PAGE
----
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Queensland Health’s history of software mishaps is proof of how hard e-health can be

Robert Merkel writes in The Conversation (7.11.19) that past upgrades to Queensland's medical record system have cost tremendous amounts of money, and on at least one occasion forced clinicians to revert to paper-based methods.

'A directive ordering Queensland Health staff to avoid upgrades to the state’s hospital electronic medical record system during parliamentary sitting weeks was recently reversed. After the email containing the directive was leaked, the state’s health minister Steven Miles revoked the directive. He said the timing of upgrades should be based on “what’s best for clinical care”.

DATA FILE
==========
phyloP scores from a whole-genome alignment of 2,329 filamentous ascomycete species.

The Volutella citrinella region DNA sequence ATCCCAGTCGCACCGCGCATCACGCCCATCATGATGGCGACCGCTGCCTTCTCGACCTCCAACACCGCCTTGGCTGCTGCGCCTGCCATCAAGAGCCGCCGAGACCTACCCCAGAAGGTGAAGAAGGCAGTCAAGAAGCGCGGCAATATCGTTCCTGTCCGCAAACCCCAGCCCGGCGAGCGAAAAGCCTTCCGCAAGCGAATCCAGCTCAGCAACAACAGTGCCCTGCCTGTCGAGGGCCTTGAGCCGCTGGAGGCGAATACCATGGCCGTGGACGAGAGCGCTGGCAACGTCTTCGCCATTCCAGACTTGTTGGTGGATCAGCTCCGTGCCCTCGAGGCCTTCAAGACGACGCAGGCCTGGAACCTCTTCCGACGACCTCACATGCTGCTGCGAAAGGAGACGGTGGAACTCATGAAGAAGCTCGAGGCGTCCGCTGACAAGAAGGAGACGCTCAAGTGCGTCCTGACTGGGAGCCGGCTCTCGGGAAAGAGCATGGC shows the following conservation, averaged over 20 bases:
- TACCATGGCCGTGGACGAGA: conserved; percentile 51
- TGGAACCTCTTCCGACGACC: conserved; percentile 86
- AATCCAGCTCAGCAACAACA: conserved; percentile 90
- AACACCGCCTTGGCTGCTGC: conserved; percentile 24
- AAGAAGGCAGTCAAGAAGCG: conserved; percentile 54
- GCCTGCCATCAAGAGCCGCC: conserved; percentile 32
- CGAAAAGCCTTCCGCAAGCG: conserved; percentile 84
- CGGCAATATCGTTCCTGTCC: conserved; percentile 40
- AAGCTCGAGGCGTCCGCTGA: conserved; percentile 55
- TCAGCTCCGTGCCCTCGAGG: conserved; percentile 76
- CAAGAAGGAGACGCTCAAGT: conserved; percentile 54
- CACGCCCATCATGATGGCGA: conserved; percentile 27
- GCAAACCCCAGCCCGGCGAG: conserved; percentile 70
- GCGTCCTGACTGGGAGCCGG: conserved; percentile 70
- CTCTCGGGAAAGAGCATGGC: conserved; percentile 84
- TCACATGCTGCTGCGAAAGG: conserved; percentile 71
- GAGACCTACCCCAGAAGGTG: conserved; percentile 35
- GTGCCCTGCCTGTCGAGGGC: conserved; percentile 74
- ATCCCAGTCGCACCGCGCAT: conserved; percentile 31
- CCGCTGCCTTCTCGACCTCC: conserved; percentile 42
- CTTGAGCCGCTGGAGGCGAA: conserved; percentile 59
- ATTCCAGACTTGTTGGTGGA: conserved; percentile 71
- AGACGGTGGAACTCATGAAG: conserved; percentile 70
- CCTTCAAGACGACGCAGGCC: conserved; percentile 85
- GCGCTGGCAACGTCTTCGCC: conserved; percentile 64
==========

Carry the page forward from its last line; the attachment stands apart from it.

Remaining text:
'Queensland’s integrated electronic medical record system (ieMR) is designed to provide information about patients in the state’s health system. The ieMR was built by Cerner, a global provider of electronic medical record software. Like any IT project of this scale, it’s extensively customised for Queensland Health and individual hospitals.

'The directive to refrain from ieMR upgrades during sitting weeks seems to be connected to 38 system outages earlier this year. Most of these happened following upgrades performed by Cerner. On at least one occasion, upgrades didn’t go smoothly, and led to system outages that required clinicians to revert to paper-based methods.

'The rollout of the ieMR system to new hospitals, which began back in 2011, was put on hold earlier this year.'

 

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